“I expressed my experience and my concern, especially as somebody who was assaulted in the shower—what this would mean to girls like me,” Haver said. She was given the option to resign with severance pay as long as she stayed silent. If she couldn’t be silent, she would be fired on the spot.

“I believe that everybody deserves safety,” Haver said. “I don’t believe in forcing people into what they would call the ‘wrong’ bathroom. But neither do I believe that their rights should come at the expense of my safety and privacy. So we need to kind of pump the brakes on this. It’s been happening so fast, without thought.”

Haver’s been working on a campaign to repeal the open-restroom rule in her state. But some churches are reluctant to get involved, a stance Haver finds frustrating. She said some churches told her they didn’t want to get involved in anything political or that might seem “unwelcoming to the broken.”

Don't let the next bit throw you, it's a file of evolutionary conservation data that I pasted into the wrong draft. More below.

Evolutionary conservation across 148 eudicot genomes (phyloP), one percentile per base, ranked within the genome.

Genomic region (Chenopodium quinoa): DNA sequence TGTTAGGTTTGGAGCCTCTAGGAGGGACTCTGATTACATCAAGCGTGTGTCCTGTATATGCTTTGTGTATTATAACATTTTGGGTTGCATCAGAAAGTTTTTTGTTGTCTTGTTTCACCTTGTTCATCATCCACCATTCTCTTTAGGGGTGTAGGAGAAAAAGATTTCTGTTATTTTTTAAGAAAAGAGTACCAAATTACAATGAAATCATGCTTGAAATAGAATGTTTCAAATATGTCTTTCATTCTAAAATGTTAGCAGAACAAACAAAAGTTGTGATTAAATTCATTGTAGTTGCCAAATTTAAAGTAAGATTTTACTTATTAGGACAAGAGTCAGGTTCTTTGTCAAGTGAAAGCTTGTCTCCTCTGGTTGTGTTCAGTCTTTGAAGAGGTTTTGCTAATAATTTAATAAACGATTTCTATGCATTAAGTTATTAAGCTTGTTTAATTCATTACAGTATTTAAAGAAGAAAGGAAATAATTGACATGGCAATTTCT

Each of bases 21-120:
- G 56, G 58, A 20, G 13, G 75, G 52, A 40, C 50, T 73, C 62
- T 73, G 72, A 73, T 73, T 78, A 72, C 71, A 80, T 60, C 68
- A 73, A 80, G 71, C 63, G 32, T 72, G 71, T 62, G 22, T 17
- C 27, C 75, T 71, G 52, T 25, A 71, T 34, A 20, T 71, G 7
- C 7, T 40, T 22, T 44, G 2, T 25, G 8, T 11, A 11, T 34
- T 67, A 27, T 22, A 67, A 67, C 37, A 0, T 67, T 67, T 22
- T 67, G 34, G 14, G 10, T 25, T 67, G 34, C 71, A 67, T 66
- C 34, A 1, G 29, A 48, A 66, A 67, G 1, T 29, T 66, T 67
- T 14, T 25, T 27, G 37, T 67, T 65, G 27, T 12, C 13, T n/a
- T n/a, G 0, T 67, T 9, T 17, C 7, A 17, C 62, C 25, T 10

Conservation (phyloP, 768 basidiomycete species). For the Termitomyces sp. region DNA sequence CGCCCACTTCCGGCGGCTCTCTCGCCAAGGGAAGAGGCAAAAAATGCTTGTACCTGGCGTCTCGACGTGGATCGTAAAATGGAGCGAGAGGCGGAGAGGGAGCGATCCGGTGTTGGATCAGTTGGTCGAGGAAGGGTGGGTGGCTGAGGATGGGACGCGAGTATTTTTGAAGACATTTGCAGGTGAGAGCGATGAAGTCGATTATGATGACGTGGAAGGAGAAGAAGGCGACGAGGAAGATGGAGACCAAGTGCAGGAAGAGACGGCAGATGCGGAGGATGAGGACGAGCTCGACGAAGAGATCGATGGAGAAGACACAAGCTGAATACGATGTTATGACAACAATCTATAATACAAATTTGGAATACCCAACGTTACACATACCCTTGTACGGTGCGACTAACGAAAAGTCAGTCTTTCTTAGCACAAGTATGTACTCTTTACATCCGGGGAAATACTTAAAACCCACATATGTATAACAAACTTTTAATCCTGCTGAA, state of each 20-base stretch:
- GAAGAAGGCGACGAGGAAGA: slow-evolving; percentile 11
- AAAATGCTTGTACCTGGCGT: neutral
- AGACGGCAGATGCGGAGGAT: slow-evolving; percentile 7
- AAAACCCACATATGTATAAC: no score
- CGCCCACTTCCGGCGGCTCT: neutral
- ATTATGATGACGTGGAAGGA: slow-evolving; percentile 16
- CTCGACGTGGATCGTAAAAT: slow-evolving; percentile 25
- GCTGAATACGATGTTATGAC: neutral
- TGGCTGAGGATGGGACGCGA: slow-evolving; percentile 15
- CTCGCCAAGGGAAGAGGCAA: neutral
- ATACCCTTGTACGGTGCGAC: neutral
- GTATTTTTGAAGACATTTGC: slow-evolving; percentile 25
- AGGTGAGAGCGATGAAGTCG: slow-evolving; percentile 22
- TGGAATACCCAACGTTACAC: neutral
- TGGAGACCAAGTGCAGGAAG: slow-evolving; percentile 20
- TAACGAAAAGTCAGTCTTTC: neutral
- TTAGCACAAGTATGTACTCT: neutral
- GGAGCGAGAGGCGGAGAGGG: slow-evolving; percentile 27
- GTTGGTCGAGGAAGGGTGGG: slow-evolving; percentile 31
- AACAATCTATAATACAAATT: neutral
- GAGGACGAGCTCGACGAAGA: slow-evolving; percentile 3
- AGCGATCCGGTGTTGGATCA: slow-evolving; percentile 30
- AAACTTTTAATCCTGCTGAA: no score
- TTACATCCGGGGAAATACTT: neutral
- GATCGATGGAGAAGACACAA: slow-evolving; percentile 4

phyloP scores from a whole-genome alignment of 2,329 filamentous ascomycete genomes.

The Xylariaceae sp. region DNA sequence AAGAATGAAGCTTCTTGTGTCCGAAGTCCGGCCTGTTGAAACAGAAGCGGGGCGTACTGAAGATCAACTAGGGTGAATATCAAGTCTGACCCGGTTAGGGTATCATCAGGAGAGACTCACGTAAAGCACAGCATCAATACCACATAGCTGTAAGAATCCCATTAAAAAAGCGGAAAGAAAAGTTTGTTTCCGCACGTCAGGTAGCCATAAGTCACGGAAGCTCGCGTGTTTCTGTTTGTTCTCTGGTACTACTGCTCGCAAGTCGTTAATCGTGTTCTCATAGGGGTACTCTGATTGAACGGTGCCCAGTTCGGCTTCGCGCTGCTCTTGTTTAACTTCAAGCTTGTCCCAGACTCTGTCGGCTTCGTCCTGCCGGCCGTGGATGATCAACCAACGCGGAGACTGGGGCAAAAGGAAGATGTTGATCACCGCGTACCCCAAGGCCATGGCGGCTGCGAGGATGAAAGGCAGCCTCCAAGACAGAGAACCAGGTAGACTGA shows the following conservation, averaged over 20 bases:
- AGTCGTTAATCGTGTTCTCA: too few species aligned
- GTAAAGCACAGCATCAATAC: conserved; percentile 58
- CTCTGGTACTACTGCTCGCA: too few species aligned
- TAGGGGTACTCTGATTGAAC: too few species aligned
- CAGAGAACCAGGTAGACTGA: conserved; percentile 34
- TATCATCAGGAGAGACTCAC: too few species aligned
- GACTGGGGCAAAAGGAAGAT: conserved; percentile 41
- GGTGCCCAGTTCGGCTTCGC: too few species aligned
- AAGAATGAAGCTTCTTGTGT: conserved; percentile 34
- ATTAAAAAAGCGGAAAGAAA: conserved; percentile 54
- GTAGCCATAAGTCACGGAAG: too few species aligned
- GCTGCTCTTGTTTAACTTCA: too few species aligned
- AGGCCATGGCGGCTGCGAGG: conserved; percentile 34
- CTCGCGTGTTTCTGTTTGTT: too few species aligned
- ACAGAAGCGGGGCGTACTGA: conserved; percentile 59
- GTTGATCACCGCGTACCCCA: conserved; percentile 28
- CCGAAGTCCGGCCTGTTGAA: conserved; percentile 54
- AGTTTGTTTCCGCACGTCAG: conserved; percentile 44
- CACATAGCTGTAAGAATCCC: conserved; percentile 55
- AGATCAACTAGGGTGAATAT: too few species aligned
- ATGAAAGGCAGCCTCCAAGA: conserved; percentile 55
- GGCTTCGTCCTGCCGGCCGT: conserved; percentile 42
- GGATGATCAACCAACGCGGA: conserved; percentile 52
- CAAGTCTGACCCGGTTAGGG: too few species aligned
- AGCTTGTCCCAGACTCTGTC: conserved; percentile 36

“There are a lot of broken women already, especially lining your pews,” Haver said. “If the church won’t defend us, I’m not quite sure where else to appeal.”

Mosques have offered robust support, adding sting to her frustration with churches.

Sharp said so far he has been encouraged in the fight against transgender restroom use policies because so many states have sued the federal government to protect the privacy of students and others.

“It’s a battle I think we can win,” Sharp said. He called on Christian churches to join the fight: “This is about something that affects the kids in their youth group, children in their church, that they ought to be taking a stand on.”

Listen to Mary Reichard’s complete report on transgender restroom policies on the Aug. 1, 2016, episode of The World and Everything in It.

Mary Reichard Mary is co-host, legal affairs correspondent, and dialogue editor for WORLD Radio. She is also co-host of the Legal Docket podcast. Mary is a graduate of World Journalism Institute and St. Louis University School of Law. She resides with her husband near Springfield, Mo.